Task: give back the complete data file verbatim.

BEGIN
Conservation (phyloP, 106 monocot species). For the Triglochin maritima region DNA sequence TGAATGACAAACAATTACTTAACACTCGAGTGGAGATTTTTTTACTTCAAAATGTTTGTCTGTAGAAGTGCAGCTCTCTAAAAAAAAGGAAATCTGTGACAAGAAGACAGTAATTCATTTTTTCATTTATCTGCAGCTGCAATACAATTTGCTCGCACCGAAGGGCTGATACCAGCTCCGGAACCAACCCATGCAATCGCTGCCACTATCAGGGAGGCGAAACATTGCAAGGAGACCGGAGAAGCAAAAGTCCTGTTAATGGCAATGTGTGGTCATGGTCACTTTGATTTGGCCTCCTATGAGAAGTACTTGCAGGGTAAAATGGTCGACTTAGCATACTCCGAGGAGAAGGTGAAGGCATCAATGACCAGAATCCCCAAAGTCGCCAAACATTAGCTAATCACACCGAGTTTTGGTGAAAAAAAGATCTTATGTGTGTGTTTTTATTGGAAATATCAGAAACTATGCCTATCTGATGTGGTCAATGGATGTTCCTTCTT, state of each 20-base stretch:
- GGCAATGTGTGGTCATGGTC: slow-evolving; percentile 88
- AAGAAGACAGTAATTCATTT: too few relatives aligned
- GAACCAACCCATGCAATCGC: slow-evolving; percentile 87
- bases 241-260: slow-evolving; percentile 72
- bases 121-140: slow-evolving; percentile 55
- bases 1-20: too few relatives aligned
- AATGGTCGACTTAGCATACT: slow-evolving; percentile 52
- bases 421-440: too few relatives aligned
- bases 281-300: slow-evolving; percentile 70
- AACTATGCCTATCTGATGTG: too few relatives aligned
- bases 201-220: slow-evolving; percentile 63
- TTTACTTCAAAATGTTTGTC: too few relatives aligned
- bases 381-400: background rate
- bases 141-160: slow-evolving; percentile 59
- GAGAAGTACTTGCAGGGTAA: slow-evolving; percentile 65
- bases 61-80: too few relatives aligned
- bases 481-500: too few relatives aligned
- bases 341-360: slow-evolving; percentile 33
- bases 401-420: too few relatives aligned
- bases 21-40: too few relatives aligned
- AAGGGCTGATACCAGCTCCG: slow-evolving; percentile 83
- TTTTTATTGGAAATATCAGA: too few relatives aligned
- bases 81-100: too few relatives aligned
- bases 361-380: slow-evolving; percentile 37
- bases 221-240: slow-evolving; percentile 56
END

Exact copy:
Conservation (phyloP, 106 monocot species). For the Triglochin maritima region DNA sequence TGAATGACAAACAATTACTTAACACTCGAGTGGAGATTTTTTTACTTCAAAATGTTTGTCTGTAGAAGTGCAGCTCTCTAAAAAAAAGGAAATCTGTGACAAGAAGACAGTAATTCATTTTTTCATTTATCTGCAGCTGCAATACAATTTGCTCGCACCGAAGGGCTGATACCAGCTCCGGAACCAACCCATGCAATCGCTGCCACTATCAGGGAGGCGAAACATTGCAAGGAGACCGGAGAAGCAAAAGTCCTGTTAATGGCAATGTGTGGTCATGGTCACTTTGATTTGGCCTCCTATGAGAAGTACTTGCAGGGTAAAATGGTCGACTTAGCATACTCCGAGGAGAAGGTGAAGGCATCAATGACCAGAATCCCCAAAGTCGCCAAACATTAGCTAATCACACCGAGTTTTGGTGAAAAAAAGATCTTATGTGTGTGTTTTTATTGGAAATATCAGAAACTATGCCTATCTGATGTGGTCAATGGATGTTCCTTCTT, state of each 20-base stretch:
- GGCAATGTGTGGTCATGGTC: slow-evolving; percentile 88
- AAGAAGACAGTAATTCATTT: too few relatives aligned
- GAACCAACCCATGCAATCGC: slow-evolving; percentile 87
- bases 241-260: slow-evolving; percentile 72
- bases 121-140: slow-evolving; percentile 55
- bases 1-20: too few relatives aligned
- AATGGTCGACTTAGCATACT: slow-evolving; percentile 52
- bases 421-440: too few relatives aligned
- bases 281-300: slow-evolving; percentile 70
- AACTATGCCTATCTGATGTG: too few relatives aligned
- bases 201-220: slow-evolving; percentile 63
- TTTACTTCAAAATGTTTGTC: too few relatives aligned
- bases 381-400: background rate
- bases 141-160: slow-evolving; percentile 59
- GAGAAGTACTTGCAGGGTAA: slow-evolving; percentile 65
- bases 61-80: too few relatives aligned
- bases 481-500: too few relatives aligned
- bases 341-360: slow-evolving; percentile 33
- bases 401-420: too few relatives aligned
- bases 21-40: too few relatives aligned
- AAGGGCTGATACCAGCTCCG: slow-evolving; percentile 83
- TTTTTATTGGAAATATCAGA: too few relatives aligned
- bases 81-100: too few relatives aligned
- bases 361-380: slow-evolving; percentile 37
- bases 221-240: slow-evolving; percentile 56